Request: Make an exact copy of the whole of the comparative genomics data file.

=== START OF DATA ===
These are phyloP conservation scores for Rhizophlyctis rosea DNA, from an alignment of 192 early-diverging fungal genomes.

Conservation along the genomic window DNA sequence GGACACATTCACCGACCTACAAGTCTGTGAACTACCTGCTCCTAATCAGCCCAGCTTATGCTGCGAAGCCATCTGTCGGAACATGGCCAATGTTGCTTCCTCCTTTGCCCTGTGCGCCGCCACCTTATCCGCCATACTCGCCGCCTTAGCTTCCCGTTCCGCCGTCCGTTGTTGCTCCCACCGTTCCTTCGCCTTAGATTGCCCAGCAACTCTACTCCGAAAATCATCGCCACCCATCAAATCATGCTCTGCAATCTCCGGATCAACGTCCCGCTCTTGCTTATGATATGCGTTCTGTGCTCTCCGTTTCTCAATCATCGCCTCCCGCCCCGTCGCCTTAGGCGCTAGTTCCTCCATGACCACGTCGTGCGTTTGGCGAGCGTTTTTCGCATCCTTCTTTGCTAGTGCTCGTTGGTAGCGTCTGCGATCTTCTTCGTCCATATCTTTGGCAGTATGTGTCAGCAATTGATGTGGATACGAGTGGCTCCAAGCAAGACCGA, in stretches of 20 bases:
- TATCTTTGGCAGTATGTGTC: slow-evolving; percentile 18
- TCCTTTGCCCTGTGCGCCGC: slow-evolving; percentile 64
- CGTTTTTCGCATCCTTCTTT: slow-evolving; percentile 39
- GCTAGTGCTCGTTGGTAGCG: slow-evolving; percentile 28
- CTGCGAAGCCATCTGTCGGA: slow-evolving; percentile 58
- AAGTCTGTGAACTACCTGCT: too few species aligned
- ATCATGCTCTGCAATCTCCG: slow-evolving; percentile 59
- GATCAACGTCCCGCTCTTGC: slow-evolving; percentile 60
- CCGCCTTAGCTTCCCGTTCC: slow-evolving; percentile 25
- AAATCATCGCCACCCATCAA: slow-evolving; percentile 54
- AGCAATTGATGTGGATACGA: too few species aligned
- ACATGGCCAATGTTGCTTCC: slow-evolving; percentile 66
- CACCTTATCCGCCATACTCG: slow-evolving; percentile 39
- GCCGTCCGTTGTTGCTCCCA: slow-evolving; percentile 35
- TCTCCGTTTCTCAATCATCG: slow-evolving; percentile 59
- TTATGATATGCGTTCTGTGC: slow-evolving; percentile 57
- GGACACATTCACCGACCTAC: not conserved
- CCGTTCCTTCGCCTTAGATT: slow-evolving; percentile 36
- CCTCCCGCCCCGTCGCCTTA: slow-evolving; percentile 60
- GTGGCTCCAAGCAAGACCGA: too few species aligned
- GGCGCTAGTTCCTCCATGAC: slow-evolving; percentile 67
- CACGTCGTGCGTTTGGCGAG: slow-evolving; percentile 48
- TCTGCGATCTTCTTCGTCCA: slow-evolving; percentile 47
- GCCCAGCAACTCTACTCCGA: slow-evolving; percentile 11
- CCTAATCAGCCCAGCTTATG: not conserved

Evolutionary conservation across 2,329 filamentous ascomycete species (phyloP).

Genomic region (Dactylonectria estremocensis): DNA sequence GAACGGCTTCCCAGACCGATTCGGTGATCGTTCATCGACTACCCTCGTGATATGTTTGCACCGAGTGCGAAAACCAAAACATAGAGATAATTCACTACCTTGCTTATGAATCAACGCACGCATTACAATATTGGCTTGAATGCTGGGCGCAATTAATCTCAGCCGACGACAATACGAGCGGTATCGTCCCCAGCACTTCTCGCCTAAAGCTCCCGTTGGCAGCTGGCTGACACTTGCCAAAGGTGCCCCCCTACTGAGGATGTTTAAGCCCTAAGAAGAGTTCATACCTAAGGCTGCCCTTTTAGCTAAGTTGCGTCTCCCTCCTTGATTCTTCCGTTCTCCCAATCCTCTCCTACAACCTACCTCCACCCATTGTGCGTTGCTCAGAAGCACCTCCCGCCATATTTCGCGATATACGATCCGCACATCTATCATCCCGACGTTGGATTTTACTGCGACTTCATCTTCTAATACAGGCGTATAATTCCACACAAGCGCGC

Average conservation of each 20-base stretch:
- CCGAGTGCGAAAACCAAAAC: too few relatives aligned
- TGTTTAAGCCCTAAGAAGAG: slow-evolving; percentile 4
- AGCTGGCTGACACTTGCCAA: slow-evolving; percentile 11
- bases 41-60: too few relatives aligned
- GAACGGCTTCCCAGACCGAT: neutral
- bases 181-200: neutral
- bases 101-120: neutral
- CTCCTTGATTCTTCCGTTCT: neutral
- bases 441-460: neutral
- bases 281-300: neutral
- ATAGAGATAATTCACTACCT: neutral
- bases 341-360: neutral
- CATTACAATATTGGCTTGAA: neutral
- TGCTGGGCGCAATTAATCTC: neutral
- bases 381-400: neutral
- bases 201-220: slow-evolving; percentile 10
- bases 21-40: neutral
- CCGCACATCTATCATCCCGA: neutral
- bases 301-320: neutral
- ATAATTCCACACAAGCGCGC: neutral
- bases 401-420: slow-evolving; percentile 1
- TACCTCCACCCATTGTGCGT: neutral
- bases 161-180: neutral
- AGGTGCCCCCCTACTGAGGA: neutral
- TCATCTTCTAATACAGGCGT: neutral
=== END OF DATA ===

These are phyloP conservation scores for Rhizophlyctis rosea DNA, from an alignment of 192 early-diverging fungal genomes.

Conservation along the genomic window DNA sequence GGACACATTCACCGACCTACAAGTCTGTGAACTACCTGCTCCTAATCAGCCCAGCTTATGCTGCGAAGCCATCTGTCGGAACATGGCCAATGTTGCTTCCTCCTTTGCCCTGTGCGCCGCCACCTTATCCGCCATACTCGCCGCCTTAGCTTCCCGTTCCGCCGTCCGTTGTTGCTCCCACCGTTCCTTCGCCTTAGATTGCCCAGCAACTCTACTCCGAAAATCATCGCCACCCATCAAATCATGCTCTGCAATCTCCGGATCAACGTCCCGCTCTTGCTTATGATATGCGTTCTGTGCTCTCCGTTTCTCAATCATCGCCTCCCGCCCCGTCGCCTTAGGCGCTAGTTCCTCCATGACCACGTCGTGCGTTTGGCGAGCGTTTTTCGCATCCTTCTTTGCTAGTGCTCGTTGGTAGCGTCTGCGATCTTCTTCGTCCATATCTTTGGCAGTATGTGTCAGCAATTGATGTGGATACGAGTGGCTCCAAGCAAGACCGA, in stretches of 20 bases:
- TATCTTTGGCAGTATGTGTC: slow-evolving; percentile 18
- TCCTTTGCCCTGTGCGCCGC: slow-evolving; percentile 64
- CGTTTTTCGCATCCTTCTTT: slow-evolving; percentile 39
- GCTAGTGCTCGTTGGTAGCG: slow-evolving; percentile 28
- CTGCGAAGCCATCTGTCGGA: slow-evolving; percentile 58
- AAGTCTGTGAACTACCTGCT: too few species aligned
- ATCATGCTCTGCAATCTCCG: slow-evolving; percentile 59
- GATCAACGTCCCGCTCTTGC: slow-evolving; percentile 60
- CCGCCTTAGCTTCCCGTTCC: slow-evolving; percentile 25
- AAATCATCGCCACCCATCAA: slow-evolving; percentile 54
- AGCAATTGATGTGGATACGA: too few species aligned
- ACATGGCCAATGTTGCTTCC: slow-evolving; percentile 66
- CACCTTATCCGCCATACTCG: slow-evolving; percentile 39
- GCCGTCCGTTGTTGCTCCCA: slow-evolving; percentile 35
- TCTCCGTTTCTCAATCATCG: slow-evolving; percentile 59
- TTATGATATGCGTTCTGTGC: slow-evolving; percentile 57
- GGACACATTCACCGACCTAC: not conserved
- CCGTTCCTTCGCCTTAGATT: slow-evolving; percentile 36
- CCTCCCGCCCCGTCGCCTTA: slow-evolving; percentile 60
- GTGGCTCCAAGCAAGACCGA: too few species aligned
- GGCGCTAGTTCCTCCATGAC: slow-evolving; percentile 67
- CACGTCGTGCGTTTGGCGAG: slow-evolving; percentile 48
- TCTGCGATCTTCTTCGTCCA: slow-evolving; percentile 47
- GCCCAGCAACTCTACTCCGA: slow-evolving; percentile 11
- CCTAATCAGCCCAGCTTATG: not conserved

Evolutionary conservation across 2,329 filamentous ascomycete species (phyloP).

Genomic region (Dactylonectria estremocensis): DNA sequence GAACGGCTTCCCAGACCGATTCGGTGATCGTTCATCGACTACCCTCGTGATATGTTTGCACCGAGTGCGAAAACCAAAACATAGAGATAATTCACTACCTTGCTTATGAATCAACGCACGCATTACAATATTGGCTTGAATGCTGGGCGCAATTAATCTCAGCCGACGACAATACGAGCGGTATCGTCCCCAGCACTTCTCGCCTAAAGCTCCCGTTGGCAGCTGGCTGACACTTGCCAAAGGTGCCCCCCTACTGAGGATGTTTAAGCCCTAAGAAGAGTTCATACCTAAGGCTGCCCTTTTAGCTAAGTTGCGTCTCCCTCCTTGATTCTTCCGTTCTCCCAATCCTCTCCTACAACCTACCTCCACCCATTGTGCGTTGCTCAGAAGCACCTCCCGCCATATTTCGCGATATACGATCCGCACATCTATCATCCCGACGTTGGATTTTACTGCGACTTCATCTTCTAATACAGGCGTATAATTCCACACAAGCGCGC

Average conservation of each 20-base stretch:
- CCGAGTGCGAAAACCAAAAC: too few relatives aligned
- TGTTTAAGCCCTAAGAAGAG: slow-evolving; percentile 4
- AGCTGGCTGACACTTGCCAA: slow-evolving; percentile 11
- bases 41-60: too few relatives aligned
- GAACGGCTTCCCAGACCGAT: neutral
- bases 181-200: neutral
- bases 101-120: neutral
- CTCCTTGATTCTTCCGTTCT: neutral
- bases 441-460: neutral
- bases 281-300: neutral
- ATAGAGATAATTCACTACCT: neutral
- bases 341-360: neutral
- CATTACAATATTGGCTTGAA: neutral
- TGCTGGGCGCAATTAATCTC: neutral
- bases 381-400: neutral
- bases 201-220: slow-evolving; percentile 10
- bases 21-40: neutral
- CCGCACATCTATCATCCCGA: neutral
- bases 301-320: neutral
- ATAATTCCACACAAGCGCGC: neutral
- bases 401-420: slow-evolving; percentile 1
- TACCTCCACCCATTGTGCGT: neutral
- bases 161-180: neutral
- AGGTGCCCCCCTACTGAGGA: neutral
- TCATCTTCTAATACAGGCGT: neutral